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Unformatted text preview: 2 fall within the range of your calculated g +/ g ? VI3a: Answer this question as asked in the manual, but keep in mind that a simple yes or no is not sufficient. VI3b: How do the departures of the points from the line compare to the standard deviations tabulated in VI1? Recall that the standard deviations are a measure of the random error associated with your measurements. Are the departures from the line of about the same size as your standard deviations? VI3c: No change from the manual. VI4: Consider the results from part IVC. Is there a difference in the times for the large and small balls to fall the same distance? Stated another way, the times for dropping the large ball represent a range of values from t t to t t + , and the same is true for the measured times when dropping the small ball: Do these two ranges of values overlap? If so, then there really is no difference between our measured values....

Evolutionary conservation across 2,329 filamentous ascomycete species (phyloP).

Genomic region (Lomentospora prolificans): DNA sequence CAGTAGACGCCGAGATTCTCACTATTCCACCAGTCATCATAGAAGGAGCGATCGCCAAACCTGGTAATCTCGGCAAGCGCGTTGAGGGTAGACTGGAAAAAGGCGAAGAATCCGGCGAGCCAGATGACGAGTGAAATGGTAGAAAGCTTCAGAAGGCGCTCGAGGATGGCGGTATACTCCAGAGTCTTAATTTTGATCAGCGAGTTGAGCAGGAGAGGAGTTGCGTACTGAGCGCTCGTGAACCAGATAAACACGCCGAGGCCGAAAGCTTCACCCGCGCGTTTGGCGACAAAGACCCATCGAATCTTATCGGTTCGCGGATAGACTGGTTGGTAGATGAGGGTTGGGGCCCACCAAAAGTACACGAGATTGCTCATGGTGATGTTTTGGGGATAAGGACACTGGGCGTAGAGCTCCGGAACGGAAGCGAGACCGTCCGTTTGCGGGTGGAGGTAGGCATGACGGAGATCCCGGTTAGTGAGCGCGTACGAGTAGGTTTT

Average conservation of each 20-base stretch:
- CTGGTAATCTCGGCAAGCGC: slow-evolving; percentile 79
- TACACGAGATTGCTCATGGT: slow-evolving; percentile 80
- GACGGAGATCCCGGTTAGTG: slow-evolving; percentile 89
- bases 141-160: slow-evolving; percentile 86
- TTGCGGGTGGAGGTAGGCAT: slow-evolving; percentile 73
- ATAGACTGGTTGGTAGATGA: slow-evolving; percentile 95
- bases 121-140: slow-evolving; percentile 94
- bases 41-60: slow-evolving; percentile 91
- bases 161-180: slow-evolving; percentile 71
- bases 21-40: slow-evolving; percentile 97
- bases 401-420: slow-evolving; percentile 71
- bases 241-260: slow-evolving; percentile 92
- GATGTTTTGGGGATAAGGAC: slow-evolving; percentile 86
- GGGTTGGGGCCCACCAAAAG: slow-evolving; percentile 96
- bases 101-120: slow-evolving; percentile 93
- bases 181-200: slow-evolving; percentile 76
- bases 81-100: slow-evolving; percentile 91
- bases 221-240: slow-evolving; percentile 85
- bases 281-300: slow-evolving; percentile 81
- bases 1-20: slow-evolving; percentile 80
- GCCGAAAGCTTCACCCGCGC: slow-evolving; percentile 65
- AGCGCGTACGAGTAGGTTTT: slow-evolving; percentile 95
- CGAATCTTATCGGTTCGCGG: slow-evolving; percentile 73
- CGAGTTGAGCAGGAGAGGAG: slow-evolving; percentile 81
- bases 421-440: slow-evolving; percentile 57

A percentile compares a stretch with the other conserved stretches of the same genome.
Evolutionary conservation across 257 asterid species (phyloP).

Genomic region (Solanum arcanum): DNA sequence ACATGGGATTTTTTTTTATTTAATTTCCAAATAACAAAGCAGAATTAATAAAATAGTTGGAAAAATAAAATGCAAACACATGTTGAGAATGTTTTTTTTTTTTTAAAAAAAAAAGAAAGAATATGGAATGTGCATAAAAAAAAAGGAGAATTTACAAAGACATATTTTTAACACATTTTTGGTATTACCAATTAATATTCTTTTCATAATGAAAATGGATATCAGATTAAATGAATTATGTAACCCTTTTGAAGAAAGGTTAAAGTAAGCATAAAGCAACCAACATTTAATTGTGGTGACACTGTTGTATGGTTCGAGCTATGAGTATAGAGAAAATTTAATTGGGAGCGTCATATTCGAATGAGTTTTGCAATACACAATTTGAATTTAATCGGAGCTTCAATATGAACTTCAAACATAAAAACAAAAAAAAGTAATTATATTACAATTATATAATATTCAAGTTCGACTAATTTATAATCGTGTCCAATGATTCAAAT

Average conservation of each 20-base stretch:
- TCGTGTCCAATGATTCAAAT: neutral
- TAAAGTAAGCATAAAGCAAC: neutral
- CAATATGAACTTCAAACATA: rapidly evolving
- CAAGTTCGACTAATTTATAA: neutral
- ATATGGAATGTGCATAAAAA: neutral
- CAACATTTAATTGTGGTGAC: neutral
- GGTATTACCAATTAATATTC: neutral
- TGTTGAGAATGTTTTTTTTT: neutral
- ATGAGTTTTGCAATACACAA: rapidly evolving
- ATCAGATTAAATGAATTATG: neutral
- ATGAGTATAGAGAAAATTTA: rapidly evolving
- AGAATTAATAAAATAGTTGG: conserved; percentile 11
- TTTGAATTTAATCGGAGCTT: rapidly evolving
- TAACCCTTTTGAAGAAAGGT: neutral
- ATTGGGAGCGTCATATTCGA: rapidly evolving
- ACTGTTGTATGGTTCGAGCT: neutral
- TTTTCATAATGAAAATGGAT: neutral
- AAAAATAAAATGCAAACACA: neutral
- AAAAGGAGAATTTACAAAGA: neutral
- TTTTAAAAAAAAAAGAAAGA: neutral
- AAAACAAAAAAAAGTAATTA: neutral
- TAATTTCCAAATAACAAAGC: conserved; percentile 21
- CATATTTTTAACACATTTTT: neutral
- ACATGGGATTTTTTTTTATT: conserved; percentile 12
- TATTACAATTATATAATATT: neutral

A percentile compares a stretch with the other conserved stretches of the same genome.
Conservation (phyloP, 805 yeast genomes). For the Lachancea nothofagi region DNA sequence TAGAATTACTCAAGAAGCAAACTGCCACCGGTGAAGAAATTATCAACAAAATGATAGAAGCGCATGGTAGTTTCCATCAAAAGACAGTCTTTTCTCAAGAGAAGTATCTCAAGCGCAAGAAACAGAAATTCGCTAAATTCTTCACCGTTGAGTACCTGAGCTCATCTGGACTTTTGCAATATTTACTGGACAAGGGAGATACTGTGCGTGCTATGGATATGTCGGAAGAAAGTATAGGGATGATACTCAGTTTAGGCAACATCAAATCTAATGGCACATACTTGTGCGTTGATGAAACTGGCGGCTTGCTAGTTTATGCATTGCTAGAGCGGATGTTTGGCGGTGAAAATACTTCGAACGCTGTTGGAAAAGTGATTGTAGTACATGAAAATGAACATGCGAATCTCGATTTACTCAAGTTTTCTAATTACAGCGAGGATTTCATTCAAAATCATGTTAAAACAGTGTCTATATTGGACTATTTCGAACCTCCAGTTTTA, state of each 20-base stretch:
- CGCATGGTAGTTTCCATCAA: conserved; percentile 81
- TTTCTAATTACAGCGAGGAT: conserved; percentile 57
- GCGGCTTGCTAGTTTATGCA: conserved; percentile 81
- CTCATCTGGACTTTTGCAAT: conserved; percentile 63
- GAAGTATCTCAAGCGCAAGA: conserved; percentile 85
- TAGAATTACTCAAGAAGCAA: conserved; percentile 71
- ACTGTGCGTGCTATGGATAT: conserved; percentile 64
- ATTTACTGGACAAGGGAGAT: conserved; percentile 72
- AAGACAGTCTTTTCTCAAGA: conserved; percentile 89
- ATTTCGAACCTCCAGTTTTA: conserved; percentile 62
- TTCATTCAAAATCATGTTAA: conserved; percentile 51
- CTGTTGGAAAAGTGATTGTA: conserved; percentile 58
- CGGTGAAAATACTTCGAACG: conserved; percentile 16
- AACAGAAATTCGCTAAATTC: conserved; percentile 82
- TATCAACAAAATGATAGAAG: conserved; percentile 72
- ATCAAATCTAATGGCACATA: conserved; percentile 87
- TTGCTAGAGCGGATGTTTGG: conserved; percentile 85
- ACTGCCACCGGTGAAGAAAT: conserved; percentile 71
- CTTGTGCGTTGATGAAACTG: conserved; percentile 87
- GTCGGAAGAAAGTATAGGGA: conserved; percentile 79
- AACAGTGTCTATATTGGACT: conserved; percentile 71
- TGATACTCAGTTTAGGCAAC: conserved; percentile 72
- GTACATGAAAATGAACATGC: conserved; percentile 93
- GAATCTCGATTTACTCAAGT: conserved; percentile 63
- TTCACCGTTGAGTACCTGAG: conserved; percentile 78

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This note was uploaded on 03/26/2010 for the course PHY 158 taught by Professor Staff during the Spring '08 term at SUNY Buffalo.
 Spring '08
 Staff
 Physics

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